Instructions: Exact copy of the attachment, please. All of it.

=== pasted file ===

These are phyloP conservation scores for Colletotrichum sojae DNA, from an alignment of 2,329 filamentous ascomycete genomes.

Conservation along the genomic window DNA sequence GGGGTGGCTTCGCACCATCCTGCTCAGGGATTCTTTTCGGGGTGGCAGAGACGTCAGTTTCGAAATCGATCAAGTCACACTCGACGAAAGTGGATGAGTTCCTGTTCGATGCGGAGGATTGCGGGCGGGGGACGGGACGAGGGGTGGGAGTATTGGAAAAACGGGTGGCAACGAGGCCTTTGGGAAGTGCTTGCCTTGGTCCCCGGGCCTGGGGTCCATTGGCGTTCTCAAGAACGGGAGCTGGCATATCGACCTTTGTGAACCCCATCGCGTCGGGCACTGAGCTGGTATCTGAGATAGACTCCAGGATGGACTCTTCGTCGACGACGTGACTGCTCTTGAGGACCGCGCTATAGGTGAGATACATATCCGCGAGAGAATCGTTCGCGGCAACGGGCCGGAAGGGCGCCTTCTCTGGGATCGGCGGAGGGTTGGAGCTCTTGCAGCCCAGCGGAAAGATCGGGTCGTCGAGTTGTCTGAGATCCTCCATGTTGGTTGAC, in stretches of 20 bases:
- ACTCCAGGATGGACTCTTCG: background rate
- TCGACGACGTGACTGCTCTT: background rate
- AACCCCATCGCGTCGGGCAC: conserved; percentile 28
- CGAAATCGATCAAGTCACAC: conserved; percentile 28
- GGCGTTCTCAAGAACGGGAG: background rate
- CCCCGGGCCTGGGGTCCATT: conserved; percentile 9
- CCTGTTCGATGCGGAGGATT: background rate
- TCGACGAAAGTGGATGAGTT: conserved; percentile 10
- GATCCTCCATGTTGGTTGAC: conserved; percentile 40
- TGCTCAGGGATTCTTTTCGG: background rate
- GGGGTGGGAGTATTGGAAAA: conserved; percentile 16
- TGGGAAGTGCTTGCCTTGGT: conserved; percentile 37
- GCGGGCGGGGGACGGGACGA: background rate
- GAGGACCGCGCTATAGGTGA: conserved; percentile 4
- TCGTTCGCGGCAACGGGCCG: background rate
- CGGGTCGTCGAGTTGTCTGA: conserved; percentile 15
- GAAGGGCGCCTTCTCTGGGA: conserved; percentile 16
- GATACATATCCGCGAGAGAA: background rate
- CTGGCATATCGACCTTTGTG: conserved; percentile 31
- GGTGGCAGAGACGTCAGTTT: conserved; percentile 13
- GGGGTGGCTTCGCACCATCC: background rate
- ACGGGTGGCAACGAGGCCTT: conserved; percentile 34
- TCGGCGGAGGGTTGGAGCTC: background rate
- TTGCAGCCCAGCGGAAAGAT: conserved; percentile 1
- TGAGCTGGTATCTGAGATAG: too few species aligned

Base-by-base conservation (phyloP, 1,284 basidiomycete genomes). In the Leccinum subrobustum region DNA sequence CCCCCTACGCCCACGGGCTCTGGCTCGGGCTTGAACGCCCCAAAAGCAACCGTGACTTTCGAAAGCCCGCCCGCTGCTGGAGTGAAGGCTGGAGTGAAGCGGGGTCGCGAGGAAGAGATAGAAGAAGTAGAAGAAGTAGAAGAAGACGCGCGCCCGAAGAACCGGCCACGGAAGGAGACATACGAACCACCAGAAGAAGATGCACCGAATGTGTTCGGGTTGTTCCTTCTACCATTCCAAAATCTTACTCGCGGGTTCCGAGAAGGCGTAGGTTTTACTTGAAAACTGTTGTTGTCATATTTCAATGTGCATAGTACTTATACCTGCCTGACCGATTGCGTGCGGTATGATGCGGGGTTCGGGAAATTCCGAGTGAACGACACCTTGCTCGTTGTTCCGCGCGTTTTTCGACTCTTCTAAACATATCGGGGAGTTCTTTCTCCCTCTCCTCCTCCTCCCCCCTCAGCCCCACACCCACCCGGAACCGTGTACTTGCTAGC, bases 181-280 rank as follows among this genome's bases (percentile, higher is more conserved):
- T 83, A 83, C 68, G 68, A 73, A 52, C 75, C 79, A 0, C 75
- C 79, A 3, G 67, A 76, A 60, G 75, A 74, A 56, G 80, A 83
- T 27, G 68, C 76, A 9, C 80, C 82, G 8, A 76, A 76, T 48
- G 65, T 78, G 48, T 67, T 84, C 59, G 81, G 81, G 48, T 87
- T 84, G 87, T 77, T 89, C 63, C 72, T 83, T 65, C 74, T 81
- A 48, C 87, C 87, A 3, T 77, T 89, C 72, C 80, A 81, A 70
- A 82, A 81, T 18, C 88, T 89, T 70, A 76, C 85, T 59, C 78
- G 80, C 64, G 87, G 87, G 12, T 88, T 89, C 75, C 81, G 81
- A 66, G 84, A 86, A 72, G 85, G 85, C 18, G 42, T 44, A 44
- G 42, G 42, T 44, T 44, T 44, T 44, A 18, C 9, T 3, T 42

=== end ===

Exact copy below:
These are phyloP conservation scores for Colletotrichum sojae DNA, from an alignment of 2,329 filamentous ascomycete genomes.

Conservation along the genomic window DNA sequence GGGGTGGCTTCGCACCATCCTGCTCAGGGATTCTTTTCGGGGTGGCAGAGACGTCAGTTTCGAAATCGATCAAGTCACACTCGACGAAAGTGGATGAGTTCCTGTTCGATGCGGAGGATTGCGGGCGGGGGACGGGACGAGGGGTGGGAGTATTGGAAAAACGGGTGGCAACGAGGCCTTTGGGAAGTGCTTGCCTTGGTCCCCGGGCCTGGGGTCCATTGGCGTTCTCAAGAACGGGAGCTGGCATATCGACCTTTGTGAACCCCATCGCGTCGGGCACTGAGCTGGTATCTGAGATAGACTCCAGGATGGACTCTTCGTCGACGACGTGACTGCTCTTGAGGACCGCGCTATAGGTGAGATACATATCCGCGAGAGAATCGTTCGCGGCAACGGGCCGGAAGGGCGCCTTCTCTGGGATCGGCGGAGGGTTGGAGCTCTTGCAGCCCAGCGGAAAGATCGGGTCGTCGAGTTGTCTGAGATCCTCCATGTTGGTTGAC, in stretches of 20 bases:
- ACTCCAGGATGGACTCTTCG: background rate
- TCGACGACGTGACTGCTCTT: background rate
- AACCCCATCGCGTCGGGCAC: conserved; percentile 28
- CGAAATCGATCAAGTCACAC: conserved; percentile 28
- GGCGTTCTCAAGAACGGGAG: background rate
- CCCCGGGCCTGGGGTCCATT: conserved; percentile 9
- CCTGTTCGATGCGGAGGATT: background rate
- TCGACGAAAGTGGATGAGTT: conserved; percentile 10
- GATCCTCCATGTTGGTTGAC: conserved; percentile 40
- TGCTCAGGGATTCTTTTCGG: background rate
- GGGGTGGGAGTATTGGAAAA: conserved; percentile 16
- TGGGAAGTGCTTGCCTTGGT: conserved; percentile 37
- GCGGGCGGGGGACGGGACGA: background rate
- GAGGACCGCGCTATAGGTGA: conserved; percentile 4
- TCGTTCGCGGCAACGGGCCG: background rate
- CGGGTCGTCGAGTTGTCTGA: conserved; percentile 15
- GAAGGGCGCCTTCTCTGGGA: conserved; percentile 16
- GATACATATCCGCGAGAGAA: background rate
- CTGGCATATCGACCTTTGTG: conserved; percentile 31
- GGTGGCAGAGACGTCAGTTT: conserved; percentile 13
- GGGGTGGCTTCGCACCATCC: background rate
- ACGGGTGGCAACGAGGCCTT: conserved; percentile 34
- TCGGCGGAGGGTTGGAGCTC: background rate
- TTGCAGCCCAGCGGAAAGAT: conserved; percentile 1
- TGAGCTGGTATCTGAGATAG: too few species aligned

Base-by-base conservation (phyloP, 1,284 basidiomycete genomes). In the Leccinum subrobustum region DNA sequence CCCCCTACGCCCACGGGCTCTGGCTCGGGCTTGAACGCCCCAAAAGCAACCGTGACTTTCGAAAGCCCGCCCGCTGCTGGAGTGAAGGCTGGAGTGAAGCGGGGTCGCGAGGAAGAGATAGAAGAAGTAGAAGAAGTAGAAGAAGACGCGCGCCCGAAGAACCGGCCACGGAAGGAGACATACGAACCACCAGAAGAAGATGCACCGAATGTGTTCGGGTTGTTCCTTCTACCATTCCAAAATCTTACTCGCGGGTTCCGAGAAGGCGTAGGTTTTACTTGAAAACTGTTGTTGTCATATTTCAATGTGCATAGTACTTATACCTGCCTGACCGATTGCGTGCGGTATGATGCGGGGTTCGGGAAATTCCGAGTGAACGACACCTTGCTCGTTGTTCCGCGCGTTTTTCGACTCTTCTAAACATATCGGGGAGTTCTTTCTCCCTCTCCTCCTCCTCCCCCCTCAGCCCCACACCCACCCGGAACCGTGTACTTGCTAGC, bases 181-280 rank as follows among this genome's bases (percentile, higher is more conserved):
- T 83, A 83, C 68, G 68, A 73, A 52, C 75, C 79, A 0, C 75
- C 79, A 3, G 67, A 76, A 60, G 75, A 74, A 56, G 80, A 83
- T 27, G 68, C 76, A 9, C 80, C 82, G 8, A 76, A 76, T 48
- G 65, T 78, G 48, T 67, T 84, C 59, G 81, G 81, G 48, T 87
- T 84, G 87, T 77, T 89, C 63, C 72, T 83, T 65, C 74, T 81
- A 48, C 87, C 87, A 3, T 77, T 89, C 72, C 80, A 81, A 70
- A 82, A 81, T 18, C 88, T 89, T 70, A 76, C 85, T 59, C 78
- G 80, C 64, G 87, G 87, G 12, T 88, T 89, C 75, C 81, G 81
- A 66, G 84, A 86, A 72, G 85, G 85, C 18, G 42, T 44, A 44
- G 42, G 42, T 44, T 44, T 44, T 44, A 18, C 9, T 3, T 42